While UNHCR, CPR, legal representatives, and other NGOs have effective access to asylum seekers in detention at the border in accordance with the law,[14] access to legal information as well as assistance in detention has been hindered in practice by a combination of factors, including shorter deadlines, limited capacity of service providers, poor quality of legal assistance provided by lawyers, and lack of interpretation services.

 

 

 

[1] Polícia Judiciária, Detenção de três presumíveis autores de crime de homicídio, 30 March 2020, available in Portuguese at: https://bit.ly/2VKHkqM. For information on subsequent developments on the judicial procedures related to this case, see, for instance  FRA, Migration: Key Fundamental Rights Concerns, 1.10.2021-31.12.2021, p.27, available at: https://bit.ly/3xKdAz0.

[2] This includes only the detention facilities at international airports, where asylum seekers may be detained. CIT are excluded.

[3] Council of Ministers Resolution 76/97.

[4] Indeed, as recalled by the Ombudsman: “The confinement of foreign citizens, including where it takes place in the international area of an airport, indeed consists in a deprivation of freedom (…) that goes beyond a mere restriction of freedom. On this matter cf. the judgement of the European Court of Human Rights n. º 19776/92, 25 June 1992 (Amuur v France).” Ombudsman, Tratamento dos cidadãos estrangeiros em situação irregular ou requerentes de asilo nos centros de instalação temporária ou espaços equiparados, September 2017, available in Portuguese at: https://bit.ly/3MKjmFq. fn. 14 [unofficial translation].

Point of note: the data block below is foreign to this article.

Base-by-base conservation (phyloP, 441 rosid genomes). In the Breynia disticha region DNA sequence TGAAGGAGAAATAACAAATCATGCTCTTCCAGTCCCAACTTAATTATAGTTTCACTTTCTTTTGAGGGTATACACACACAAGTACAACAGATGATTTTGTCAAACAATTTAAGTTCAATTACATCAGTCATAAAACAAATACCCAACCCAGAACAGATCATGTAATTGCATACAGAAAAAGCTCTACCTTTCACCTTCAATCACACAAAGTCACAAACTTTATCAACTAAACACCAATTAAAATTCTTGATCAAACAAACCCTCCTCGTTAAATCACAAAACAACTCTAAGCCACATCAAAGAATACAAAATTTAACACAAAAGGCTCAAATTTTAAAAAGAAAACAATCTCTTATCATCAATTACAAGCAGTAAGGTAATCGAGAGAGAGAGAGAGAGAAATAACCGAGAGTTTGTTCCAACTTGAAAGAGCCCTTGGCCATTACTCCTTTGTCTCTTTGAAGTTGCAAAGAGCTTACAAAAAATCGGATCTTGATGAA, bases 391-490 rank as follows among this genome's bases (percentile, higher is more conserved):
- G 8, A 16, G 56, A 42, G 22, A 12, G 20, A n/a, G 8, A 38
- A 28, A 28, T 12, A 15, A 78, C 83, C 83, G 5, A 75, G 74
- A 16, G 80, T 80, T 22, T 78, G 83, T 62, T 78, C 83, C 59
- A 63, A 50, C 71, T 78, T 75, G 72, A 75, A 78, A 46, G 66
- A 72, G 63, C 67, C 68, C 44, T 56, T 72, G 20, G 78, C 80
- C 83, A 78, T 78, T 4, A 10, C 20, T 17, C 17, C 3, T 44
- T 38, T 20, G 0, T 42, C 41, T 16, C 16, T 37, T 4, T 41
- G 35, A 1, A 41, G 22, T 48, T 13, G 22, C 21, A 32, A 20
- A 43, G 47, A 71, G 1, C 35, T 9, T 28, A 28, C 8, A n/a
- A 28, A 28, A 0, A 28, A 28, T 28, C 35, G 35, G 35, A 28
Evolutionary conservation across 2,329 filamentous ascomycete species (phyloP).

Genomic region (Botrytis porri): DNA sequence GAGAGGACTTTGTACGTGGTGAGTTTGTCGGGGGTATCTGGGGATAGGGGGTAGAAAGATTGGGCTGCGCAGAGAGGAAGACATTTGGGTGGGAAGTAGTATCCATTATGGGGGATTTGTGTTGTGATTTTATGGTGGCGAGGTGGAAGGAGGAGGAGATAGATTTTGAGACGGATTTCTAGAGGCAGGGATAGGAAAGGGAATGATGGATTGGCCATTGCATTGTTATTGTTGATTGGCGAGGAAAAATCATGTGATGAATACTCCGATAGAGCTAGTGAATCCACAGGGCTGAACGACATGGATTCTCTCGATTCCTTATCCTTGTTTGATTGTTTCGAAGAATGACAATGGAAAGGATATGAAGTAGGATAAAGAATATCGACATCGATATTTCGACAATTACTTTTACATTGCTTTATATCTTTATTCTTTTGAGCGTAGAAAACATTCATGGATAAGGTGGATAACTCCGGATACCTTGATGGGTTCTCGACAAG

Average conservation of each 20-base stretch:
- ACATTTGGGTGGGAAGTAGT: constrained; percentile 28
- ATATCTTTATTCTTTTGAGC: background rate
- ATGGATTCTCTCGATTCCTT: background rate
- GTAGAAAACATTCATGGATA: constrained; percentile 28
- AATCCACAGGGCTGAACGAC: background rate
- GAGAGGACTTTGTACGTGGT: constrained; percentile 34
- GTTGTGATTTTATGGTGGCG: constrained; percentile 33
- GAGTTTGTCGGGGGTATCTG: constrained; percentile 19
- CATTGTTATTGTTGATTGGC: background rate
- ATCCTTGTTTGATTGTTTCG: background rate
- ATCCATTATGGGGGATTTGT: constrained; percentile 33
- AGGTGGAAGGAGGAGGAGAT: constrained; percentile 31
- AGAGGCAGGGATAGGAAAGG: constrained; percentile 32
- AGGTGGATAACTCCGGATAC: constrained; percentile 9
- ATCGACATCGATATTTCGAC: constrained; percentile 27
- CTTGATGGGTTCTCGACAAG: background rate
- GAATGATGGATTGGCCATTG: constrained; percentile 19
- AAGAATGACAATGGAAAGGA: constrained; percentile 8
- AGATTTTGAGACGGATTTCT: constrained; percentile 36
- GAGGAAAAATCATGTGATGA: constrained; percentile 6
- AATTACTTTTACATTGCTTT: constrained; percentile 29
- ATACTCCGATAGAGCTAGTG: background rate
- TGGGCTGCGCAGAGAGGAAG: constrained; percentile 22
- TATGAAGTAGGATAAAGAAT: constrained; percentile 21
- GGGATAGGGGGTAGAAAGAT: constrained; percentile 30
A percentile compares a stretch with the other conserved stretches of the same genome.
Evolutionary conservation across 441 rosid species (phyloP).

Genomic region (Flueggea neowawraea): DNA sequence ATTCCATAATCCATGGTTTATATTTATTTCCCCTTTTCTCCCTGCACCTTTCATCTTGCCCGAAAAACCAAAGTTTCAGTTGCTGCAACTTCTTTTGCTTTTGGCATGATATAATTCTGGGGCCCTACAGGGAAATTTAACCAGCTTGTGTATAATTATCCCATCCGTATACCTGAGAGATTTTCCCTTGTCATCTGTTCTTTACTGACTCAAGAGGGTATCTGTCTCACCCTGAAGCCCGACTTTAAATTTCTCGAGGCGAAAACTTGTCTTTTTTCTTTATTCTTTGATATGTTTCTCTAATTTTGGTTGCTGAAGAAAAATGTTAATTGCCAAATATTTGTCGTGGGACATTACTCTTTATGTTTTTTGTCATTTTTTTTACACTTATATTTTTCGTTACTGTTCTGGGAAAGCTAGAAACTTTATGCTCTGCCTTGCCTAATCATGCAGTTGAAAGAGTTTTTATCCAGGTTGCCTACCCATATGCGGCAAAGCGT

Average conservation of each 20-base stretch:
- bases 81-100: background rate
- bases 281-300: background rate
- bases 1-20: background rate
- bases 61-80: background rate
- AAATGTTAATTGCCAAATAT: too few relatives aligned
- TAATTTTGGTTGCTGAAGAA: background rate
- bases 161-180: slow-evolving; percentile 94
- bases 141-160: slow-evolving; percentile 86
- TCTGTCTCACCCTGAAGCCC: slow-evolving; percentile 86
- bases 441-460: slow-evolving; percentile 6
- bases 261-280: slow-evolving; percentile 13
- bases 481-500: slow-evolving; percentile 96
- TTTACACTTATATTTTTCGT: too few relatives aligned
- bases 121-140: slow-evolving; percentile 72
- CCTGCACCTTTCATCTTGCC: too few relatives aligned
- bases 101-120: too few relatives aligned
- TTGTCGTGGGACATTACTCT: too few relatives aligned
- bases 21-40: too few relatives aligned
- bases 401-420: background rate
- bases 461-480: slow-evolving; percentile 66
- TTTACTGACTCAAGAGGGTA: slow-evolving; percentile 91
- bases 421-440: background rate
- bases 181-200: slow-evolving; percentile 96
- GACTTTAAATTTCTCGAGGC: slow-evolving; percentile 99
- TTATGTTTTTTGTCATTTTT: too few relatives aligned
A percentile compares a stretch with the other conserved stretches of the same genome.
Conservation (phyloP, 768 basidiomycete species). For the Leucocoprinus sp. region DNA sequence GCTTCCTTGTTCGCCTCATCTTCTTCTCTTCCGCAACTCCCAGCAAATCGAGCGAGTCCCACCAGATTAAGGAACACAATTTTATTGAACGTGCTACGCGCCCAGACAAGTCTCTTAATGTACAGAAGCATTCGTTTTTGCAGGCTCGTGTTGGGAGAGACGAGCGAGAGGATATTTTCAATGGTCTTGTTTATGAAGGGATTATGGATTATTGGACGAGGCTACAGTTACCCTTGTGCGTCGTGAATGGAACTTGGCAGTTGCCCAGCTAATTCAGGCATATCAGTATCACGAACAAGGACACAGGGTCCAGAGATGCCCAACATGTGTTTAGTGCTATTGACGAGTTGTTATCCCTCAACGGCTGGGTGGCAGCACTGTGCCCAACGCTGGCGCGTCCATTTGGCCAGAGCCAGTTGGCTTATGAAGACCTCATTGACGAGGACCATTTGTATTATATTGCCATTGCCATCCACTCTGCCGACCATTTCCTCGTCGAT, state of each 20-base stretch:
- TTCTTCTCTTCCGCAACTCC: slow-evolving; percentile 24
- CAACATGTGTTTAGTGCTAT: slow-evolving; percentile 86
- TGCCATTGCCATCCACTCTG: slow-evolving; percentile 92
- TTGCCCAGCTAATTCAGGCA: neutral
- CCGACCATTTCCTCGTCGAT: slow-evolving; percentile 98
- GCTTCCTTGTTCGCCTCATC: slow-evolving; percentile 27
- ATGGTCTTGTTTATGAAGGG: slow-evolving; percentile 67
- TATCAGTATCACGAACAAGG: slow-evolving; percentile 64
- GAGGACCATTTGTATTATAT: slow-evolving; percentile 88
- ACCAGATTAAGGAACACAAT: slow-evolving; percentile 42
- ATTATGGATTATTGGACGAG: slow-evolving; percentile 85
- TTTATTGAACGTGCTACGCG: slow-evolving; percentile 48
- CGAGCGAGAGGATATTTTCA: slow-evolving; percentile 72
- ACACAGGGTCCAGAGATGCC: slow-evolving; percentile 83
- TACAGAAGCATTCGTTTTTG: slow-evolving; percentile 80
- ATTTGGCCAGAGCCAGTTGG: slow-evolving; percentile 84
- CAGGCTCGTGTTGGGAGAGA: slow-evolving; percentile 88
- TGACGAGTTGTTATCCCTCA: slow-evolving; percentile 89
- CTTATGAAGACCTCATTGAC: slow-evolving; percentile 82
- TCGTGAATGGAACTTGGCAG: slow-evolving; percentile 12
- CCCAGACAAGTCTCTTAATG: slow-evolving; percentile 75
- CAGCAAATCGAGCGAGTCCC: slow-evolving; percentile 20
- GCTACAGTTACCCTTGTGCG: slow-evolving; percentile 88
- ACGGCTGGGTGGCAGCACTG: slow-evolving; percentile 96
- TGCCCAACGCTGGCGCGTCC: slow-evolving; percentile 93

[5] Article 35-A(3)(b) Asylum Act.

[6] While pre-removal facilities also exist in the airports of Ponta Delgada and Madeira, CPR is unaware of its use for detention of applicants for international protection.

[7] According to prior information, since 1 August 2020, the centre had a total capacity of 43 places. SEF confirmed that the capacity in 2021 was of 21 places.

[8] Decree-Law 44/2006 provides for the creation and functioning of CIT – UHSA in Porto.

[9] According to SEF, between 1 January 2020 and 4 April 2020, there were 30 places for asylum seekers in the facility.

[10] Article 35-A(3) Asylum Act.

[11] Article 35-A(5) Asylum Act.

[12] Article 35-A(6) Asylum Act.

[13] Ibid.

[14] Article 49(6) Asylum Act.

Table of contents

  • Statistics
  • Overview of the legal framework
  • Overview of the main changes since the previous report update
  • Asylum Procedure
  • Reception Conditions
  • Detention of Asylum Seekers
  • Content of International Protection
  • ANNEX I – Transposition of the CEAS in national legislation